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As consumers, we all have the right to choose what we want to buy and consume. In fact retailers like Spencer’s, Hypercity, SPAR, More, Total, star Bazaar and many more have separate sections within their stores that are dedicated to alcohol. At Airports, Duty Free Liquor and Tobacco is one of the fastest selling items. I remember way back in 2001, Spencer's stores in Chennai city would sell alcoholic beverages within a distant corner of the store, or rather abutting the main supermarket. Liquor was not part of monthly shopping baskets earlier, which has changed dramatically over the years. The typical 365 litre refrigerators have given way to larger capacity ones, thanks to the increasing consumption patterns of consumers. Today, there is a specific place allotted for wine, beer, soda and other beverages within the cooling equipment. Consumers have evolved and know what to drink and when to drink. most boutique Restaurants that have opened recently have liquor permits and serve alcohol (no one really checks the age). Even Pizza Hut started serving wine at some of its outlets which was later withdrawn due to poor response. While every one talks about “legal drinking age”, it is not implemented in its spirit.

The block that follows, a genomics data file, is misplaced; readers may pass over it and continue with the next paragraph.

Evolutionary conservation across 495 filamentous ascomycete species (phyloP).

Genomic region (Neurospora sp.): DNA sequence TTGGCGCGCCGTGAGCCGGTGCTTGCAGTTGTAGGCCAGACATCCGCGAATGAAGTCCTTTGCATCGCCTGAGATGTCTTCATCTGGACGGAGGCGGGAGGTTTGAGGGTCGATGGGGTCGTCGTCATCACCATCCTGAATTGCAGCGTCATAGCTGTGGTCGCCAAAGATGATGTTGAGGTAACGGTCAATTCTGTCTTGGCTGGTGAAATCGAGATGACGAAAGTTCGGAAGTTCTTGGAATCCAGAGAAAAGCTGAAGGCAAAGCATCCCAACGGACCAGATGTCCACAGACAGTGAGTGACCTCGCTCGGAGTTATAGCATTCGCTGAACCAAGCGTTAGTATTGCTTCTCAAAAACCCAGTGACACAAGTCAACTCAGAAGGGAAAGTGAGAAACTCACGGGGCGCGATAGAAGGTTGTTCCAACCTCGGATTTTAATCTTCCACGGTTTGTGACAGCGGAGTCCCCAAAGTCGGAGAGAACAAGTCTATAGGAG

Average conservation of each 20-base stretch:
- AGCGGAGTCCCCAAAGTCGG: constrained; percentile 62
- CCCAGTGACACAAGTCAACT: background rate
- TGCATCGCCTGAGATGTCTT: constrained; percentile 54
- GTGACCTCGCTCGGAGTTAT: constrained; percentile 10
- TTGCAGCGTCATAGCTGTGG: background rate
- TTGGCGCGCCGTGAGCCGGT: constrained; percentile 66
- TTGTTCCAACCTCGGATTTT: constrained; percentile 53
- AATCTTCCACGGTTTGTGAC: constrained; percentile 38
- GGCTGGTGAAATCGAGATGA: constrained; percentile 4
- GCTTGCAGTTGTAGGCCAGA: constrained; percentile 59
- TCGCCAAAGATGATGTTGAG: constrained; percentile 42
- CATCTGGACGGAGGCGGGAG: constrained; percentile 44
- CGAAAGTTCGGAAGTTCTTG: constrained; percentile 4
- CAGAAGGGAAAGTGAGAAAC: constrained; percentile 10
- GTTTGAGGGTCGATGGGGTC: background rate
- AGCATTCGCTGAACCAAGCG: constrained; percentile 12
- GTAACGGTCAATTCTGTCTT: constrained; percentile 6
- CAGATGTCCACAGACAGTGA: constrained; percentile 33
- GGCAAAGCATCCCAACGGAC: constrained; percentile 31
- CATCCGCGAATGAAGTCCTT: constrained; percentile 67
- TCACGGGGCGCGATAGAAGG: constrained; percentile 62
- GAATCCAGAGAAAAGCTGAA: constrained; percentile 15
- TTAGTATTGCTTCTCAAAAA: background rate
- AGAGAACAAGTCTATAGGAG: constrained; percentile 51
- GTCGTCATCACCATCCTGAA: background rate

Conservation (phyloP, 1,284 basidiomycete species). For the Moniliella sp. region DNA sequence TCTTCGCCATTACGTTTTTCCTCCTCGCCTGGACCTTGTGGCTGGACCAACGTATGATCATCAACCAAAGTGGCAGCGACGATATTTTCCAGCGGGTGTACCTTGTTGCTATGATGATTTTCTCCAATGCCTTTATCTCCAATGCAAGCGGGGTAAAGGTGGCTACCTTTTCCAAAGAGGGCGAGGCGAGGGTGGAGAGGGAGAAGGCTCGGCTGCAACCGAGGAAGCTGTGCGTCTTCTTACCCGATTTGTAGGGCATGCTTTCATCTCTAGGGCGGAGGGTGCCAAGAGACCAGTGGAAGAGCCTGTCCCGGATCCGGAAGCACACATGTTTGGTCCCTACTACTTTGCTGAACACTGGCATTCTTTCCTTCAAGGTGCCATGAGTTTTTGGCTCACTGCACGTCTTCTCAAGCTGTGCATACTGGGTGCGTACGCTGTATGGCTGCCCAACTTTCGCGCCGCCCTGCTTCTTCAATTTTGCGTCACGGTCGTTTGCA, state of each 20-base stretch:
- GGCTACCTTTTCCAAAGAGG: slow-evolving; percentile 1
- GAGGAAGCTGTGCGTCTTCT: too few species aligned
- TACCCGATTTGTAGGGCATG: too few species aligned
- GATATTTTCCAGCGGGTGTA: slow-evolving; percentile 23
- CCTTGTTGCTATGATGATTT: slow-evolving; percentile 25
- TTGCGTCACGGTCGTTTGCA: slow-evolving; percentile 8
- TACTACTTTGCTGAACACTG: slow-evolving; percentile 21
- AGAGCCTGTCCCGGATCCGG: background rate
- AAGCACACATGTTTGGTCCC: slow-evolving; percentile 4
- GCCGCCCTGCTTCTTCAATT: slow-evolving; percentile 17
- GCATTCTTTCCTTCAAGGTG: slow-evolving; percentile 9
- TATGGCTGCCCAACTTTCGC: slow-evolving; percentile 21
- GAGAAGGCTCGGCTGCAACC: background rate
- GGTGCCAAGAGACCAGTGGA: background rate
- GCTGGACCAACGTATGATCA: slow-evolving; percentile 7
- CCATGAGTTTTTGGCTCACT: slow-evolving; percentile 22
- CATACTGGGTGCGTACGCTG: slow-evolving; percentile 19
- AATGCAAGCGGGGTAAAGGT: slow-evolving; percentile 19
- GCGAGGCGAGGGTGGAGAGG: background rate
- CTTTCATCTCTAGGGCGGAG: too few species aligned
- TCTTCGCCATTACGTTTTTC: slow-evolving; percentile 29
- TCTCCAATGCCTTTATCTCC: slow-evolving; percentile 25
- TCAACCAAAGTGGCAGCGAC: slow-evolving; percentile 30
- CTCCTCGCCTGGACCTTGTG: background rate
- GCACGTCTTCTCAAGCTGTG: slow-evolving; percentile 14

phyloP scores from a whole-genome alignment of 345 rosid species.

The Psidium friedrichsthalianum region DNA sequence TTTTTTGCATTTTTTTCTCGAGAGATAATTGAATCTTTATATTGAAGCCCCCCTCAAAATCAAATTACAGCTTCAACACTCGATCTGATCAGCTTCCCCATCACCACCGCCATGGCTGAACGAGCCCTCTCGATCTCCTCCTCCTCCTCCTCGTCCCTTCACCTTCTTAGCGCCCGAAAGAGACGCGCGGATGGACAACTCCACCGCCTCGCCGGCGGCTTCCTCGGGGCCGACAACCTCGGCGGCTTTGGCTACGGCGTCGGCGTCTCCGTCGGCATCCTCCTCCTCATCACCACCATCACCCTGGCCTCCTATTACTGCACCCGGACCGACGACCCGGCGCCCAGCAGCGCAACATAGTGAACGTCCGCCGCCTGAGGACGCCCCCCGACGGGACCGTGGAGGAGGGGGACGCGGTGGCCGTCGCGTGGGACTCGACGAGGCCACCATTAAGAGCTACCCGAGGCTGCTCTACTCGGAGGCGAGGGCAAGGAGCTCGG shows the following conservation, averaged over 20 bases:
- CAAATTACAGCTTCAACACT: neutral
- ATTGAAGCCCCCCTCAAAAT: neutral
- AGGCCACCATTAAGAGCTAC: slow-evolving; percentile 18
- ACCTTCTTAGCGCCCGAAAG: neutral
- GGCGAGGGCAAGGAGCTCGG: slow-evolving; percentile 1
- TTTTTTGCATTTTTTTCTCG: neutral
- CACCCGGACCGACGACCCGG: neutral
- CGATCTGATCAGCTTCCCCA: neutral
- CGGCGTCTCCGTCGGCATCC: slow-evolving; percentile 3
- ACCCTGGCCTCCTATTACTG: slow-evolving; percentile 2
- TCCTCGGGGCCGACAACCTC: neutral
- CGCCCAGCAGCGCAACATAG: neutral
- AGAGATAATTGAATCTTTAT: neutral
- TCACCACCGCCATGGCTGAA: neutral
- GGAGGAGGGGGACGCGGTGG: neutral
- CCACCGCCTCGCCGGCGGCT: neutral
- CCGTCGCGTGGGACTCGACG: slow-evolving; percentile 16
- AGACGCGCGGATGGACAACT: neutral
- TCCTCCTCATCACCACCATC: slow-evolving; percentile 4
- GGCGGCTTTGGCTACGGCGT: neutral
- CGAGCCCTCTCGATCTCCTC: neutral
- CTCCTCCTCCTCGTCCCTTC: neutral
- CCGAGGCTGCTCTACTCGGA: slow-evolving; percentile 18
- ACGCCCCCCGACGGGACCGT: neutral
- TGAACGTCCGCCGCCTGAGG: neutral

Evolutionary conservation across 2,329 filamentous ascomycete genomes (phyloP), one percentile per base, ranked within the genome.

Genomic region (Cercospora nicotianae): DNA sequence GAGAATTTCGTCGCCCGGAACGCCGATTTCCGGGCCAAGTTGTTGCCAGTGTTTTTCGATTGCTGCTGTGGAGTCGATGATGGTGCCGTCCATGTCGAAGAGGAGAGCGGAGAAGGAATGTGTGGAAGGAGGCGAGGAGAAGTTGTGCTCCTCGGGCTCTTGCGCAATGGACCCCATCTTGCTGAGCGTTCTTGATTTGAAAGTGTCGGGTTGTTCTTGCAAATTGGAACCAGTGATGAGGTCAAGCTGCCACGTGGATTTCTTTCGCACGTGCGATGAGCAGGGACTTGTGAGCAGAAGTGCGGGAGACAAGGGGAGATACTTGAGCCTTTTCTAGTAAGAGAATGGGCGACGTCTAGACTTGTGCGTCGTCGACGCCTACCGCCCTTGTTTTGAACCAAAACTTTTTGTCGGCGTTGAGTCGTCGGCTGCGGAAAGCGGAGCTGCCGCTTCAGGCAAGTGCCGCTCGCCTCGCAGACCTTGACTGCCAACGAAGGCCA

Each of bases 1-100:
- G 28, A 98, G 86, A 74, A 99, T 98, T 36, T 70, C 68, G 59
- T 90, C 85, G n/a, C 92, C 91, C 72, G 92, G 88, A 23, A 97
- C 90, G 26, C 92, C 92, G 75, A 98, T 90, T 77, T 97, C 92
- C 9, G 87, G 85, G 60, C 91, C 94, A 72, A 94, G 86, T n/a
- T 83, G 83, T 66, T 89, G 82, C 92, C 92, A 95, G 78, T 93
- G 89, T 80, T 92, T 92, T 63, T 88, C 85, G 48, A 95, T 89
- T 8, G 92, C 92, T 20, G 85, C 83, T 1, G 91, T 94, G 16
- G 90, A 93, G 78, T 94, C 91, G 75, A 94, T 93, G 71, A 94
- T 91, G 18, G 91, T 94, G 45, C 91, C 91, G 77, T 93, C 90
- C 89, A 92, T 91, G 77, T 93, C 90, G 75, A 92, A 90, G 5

The issue arises when unwanted propaganda such as this is promulgated. When the Government issued such a notice (in Maharashtra), not a single liquor company or a Retailer came forward with such a PIL. For obvious reasons. No one wants to be known supporting alcoholism. But the way the actor has done this doesn’t merit anyone other than him with some additional publicity which I am sure he could do without. Even if he had filed it as a “consumer”, his agency could have remained silent about it. (I am not even bringing his religion into the picture as this blog is not meant for discussing such purposes).

Consumers today are well aware of their rights with permissible laws (and outside). They are learned, educated and know what is really good for them and their families. Whether the PIL is granted or rejected or not, alcoholism is a peril that will continue to daunt the society unless managed well (by each one of us) with personal and social responsibility.

Cheers to Consumers.

Tuesday, September 13, 2011

Luxury Retailing in India

 

Last week was a fascinating one to the world of Travel Retail and Luxury Retail. One of the world’s most coveted luxury brands, Louis Vuitton from the house of Moet Hennessey Louis Vuitton (LVMH) finally debuted at Incheon Airport in Korea (which has also been ranked the number 1 airport in the world in passenger satisfaction by ACI International) amid much fanfare and excitement according to the first online update from The Moodie Report. Korea, which is famous for its “cheaper” alternatives in electronic products and automobiles (led by Hyundai) was the obvious choice for the cult brand since it is the most preferred transit destination between Mainland China, Japan and Korea and the rest of the world. Louis Vuitton was also ranked the number one luxury retail fashion brand (behind Hermes, Gucci, Chanel and Cartier) by the media house “My Retail Media” recently. LV, as it is popularly known, is most famous for its accessories & luggage (which ranges between USD 500 – 5,000) and is one of the last brands in the “Luxury” segment to enter the glamorous world of Travel Retail. Such is the potential of passengers travelling through airports!

(Suggested Reading: Travel Retail)